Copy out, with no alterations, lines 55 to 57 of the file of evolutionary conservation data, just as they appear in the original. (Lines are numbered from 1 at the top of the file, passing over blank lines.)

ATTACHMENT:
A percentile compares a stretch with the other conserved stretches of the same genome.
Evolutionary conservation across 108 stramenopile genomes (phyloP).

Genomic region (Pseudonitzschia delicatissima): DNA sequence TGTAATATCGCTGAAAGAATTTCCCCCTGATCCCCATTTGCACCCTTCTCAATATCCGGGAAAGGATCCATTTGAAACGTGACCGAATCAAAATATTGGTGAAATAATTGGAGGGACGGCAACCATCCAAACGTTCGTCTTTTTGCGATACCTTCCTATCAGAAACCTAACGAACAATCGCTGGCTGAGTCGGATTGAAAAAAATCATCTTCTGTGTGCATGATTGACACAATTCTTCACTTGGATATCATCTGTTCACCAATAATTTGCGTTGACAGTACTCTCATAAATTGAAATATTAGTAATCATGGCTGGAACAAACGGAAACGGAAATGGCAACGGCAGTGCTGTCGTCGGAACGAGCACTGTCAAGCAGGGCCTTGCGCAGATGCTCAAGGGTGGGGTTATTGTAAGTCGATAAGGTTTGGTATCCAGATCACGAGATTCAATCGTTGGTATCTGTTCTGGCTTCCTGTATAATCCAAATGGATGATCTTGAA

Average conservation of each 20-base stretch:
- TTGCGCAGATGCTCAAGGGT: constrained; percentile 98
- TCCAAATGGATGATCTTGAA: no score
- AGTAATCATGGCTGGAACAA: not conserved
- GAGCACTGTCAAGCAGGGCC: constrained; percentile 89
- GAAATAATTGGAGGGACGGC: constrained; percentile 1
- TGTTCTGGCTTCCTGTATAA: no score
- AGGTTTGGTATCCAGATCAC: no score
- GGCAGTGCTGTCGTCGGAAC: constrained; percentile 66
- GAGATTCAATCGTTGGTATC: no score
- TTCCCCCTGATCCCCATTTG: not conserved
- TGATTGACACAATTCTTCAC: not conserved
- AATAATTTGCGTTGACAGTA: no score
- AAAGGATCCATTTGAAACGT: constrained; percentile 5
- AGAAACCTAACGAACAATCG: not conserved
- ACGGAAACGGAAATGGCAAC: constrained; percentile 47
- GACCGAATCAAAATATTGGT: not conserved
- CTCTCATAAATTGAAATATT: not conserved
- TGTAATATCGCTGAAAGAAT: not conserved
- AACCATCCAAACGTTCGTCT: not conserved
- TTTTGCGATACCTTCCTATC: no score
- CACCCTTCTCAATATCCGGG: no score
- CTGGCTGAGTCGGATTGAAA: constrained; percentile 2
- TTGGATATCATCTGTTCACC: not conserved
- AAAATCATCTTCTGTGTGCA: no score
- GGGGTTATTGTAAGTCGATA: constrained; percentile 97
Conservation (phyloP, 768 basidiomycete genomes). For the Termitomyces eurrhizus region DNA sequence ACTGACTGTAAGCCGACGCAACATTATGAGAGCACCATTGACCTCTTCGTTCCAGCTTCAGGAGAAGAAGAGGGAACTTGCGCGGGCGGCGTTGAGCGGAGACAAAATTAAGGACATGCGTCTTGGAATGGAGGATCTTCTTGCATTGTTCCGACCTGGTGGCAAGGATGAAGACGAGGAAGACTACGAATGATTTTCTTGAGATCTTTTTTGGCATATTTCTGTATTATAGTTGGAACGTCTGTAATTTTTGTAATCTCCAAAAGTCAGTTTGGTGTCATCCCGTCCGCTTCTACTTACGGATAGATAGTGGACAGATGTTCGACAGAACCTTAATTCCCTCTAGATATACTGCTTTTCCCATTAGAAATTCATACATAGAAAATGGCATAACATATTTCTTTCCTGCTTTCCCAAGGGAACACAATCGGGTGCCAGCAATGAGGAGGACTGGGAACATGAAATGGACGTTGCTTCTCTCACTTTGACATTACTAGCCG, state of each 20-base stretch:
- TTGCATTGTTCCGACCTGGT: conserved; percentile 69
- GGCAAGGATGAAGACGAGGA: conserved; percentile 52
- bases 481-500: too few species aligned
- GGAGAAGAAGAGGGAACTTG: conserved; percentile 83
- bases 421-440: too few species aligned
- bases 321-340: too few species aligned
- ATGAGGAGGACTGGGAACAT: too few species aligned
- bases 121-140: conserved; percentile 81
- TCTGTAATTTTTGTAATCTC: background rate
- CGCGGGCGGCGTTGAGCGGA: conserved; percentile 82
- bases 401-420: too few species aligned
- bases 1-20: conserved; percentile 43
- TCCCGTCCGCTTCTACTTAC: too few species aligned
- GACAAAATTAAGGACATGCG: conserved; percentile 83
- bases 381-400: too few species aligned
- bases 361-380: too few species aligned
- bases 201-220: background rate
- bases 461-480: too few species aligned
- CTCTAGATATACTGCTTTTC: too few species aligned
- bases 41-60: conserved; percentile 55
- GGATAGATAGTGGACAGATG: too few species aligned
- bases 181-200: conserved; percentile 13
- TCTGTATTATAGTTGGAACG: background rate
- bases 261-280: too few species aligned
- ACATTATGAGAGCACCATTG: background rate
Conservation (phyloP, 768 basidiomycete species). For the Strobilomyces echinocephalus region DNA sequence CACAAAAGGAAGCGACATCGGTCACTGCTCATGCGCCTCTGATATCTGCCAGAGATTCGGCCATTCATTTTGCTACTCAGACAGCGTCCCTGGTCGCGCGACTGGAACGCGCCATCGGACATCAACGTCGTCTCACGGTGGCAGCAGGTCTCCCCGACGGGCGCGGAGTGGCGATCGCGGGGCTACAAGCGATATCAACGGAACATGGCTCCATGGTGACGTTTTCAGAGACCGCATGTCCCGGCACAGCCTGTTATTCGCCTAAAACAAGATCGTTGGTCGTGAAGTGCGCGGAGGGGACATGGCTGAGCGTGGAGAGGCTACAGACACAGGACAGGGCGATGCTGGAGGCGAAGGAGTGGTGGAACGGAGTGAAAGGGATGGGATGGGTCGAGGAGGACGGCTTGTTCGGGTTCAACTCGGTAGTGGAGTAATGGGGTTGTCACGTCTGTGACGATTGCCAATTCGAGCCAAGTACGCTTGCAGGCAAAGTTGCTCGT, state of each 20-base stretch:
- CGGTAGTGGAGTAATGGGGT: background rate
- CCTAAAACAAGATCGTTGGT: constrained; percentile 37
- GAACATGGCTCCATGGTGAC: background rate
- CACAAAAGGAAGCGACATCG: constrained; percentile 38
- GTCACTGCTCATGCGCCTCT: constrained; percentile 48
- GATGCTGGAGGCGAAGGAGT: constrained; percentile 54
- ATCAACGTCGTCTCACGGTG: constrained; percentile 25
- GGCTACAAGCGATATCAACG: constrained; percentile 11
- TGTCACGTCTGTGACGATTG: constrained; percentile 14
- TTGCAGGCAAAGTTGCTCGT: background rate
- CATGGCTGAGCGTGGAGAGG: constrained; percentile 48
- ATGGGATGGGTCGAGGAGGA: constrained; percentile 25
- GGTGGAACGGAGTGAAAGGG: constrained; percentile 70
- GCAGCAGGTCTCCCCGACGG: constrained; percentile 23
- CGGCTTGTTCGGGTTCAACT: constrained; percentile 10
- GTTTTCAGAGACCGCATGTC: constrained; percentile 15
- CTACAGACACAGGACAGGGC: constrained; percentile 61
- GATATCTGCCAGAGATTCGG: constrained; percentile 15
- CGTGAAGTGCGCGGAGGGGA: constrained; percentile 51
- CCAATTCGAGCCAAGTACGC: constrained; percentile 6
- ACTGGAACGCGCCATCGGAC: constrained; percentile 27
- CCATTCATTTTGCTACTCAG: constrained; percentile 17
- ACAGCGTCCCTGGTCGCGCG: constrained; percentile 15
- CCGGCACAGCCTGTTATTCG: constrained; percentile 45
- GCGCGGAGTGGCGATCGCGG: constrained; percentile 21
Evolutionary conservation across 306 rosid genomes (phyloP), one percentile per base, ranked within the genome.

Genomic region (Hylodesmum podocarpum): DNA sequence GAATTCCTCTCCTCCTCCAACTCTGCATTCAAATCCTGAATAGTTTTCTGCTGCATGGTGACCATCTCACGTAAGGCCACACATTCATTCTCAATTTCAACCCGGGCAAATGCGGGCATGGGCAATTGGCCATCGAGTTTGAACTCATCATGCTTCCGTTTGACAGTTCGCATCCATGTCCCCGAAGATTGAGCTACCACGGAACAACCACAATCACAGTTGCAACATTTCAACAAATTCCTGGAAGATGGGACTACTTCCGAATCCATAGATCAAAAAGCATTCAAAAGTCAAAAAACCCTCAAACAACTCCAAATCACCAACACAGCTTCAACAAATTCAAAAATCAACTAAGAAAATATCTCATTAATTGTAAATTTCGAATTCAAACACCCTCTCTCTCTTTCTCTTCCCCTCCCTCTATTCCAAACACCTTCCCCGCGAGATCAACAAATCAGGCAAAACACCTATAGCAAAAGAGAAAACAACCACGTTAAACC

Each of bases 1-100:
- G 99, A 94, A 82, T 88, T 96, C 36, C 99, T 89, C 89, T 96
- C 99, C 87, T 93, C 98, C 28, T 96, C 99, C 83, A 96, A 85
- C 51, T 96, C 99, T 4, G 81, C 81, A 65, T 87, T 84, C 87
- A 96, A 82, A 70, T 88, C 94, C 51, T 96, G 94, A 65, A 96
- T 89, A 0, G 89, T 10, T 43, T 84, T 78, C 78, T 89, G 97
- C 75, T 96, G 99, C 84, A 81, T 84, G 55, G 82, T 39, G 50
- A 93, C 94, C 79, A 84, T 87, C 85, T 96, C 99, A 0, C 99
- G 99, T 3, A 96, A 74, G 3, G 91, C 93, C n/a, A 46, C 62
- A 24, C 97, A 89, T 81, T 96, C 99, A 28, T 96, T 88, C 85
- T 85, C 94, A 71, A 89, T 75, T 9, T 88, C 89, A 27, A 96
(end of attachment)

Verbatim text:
- ACATTATGAGAGCACCATTG: background rate
Conservation (phyloP, 768 basidiomycete species). For the Strobilomyces echinocephalus region DNA sequence CACAAAAGGAAGCGACATCGGTCACTGCTCATGCGCCTCTGATATCTGCCAGAGATTCGGCCATTCATTTTGCTACTCAGACAGCGTCCCTGGTCGCGCGACTGGAACGCGCCATCGGACATCAACGTCGTCTCACGGTGGCAGCAGGTCTCCCCGACGGGCGCGGAGTGGCGATCGCGGGGCTACAAGCGATATCAACGGAACATGGCTCCATGGTGACGTTTTCAGAGACCGCATGTCCCGGCACAGCCTGTTATTCGCCTAAAACAAGATCGTTGGTCGTGAAGTGCGCGGAGGGGACATGGCTGAGCGTGGAGAGGCTACAGACACAGGACAGGGCGATGCTGGAGGCGAAGGAGTGGTGGAACGGAGTGAAAGGGATGGGATGGGTCGAGGAGGACGGCTTGTTCGGGTTCAACTCGGTAGTGGAGTAATGGGGTTGTCACGTCTGTGACGATTGCCAATTCGAGCCAAGTACGCTTGCAGGCAAAGTTGCTCGT, state of each 20-base stretch:
- CGGTAGTGGAGTAATGGGGT: background rate